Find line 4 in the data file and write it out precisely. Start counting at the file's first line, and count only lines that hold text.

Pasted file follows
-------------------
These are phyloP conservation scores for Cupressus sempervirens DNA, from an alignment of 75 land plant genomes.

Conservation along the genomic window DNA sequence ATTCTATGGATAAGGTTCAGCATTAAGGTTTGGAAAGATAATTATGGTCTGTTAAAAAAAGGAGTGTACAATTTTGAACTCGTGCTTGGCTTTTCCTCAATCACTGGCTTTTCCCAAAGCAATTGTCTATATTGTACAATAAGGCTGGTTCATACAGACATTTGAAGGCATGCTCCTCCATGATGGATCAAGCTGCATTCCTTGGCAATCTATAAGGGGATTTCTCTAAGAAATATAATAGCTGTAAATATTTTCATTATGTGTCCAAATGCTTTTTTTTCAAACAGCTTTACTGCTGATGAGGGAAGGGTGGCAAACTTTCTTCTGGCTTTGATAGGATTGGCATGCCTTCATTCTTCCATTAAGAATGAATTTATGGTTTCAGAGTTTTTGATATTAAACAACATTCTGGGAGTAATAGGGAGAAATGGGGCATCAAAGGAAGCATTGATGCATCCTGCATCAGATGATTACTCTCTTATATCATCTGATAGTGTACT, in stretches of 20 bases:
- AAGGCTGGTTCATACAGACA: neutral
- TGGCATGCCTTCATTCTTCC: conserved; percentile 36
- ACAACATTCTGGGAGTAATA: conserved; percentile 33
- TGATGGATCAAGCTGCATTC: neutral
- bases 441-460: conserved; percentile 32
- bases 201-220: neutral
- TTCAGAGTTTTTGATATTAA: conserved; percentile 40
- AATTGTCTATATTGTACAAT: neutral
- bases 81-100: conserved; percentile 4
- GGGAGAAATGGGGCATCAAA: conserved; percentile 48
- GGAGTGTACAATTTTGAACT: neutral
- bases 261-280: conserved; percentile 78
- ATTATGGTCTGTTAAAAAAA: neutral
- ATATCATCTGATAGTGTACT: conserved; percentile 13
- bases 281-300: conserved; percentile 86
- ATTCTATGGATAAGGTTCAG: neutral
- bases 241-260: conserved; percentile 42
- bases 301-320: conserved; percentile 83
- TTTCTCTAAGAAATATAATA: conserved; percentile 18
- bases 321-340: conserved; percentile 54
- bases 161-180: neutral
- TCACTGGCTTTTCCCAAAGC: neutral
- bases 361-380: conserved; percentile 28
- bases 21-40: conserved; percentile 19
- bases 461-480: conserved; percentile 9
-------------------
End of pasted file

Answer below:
- TGGCATGCCTTCATTCTTCC: conserved; percentile 36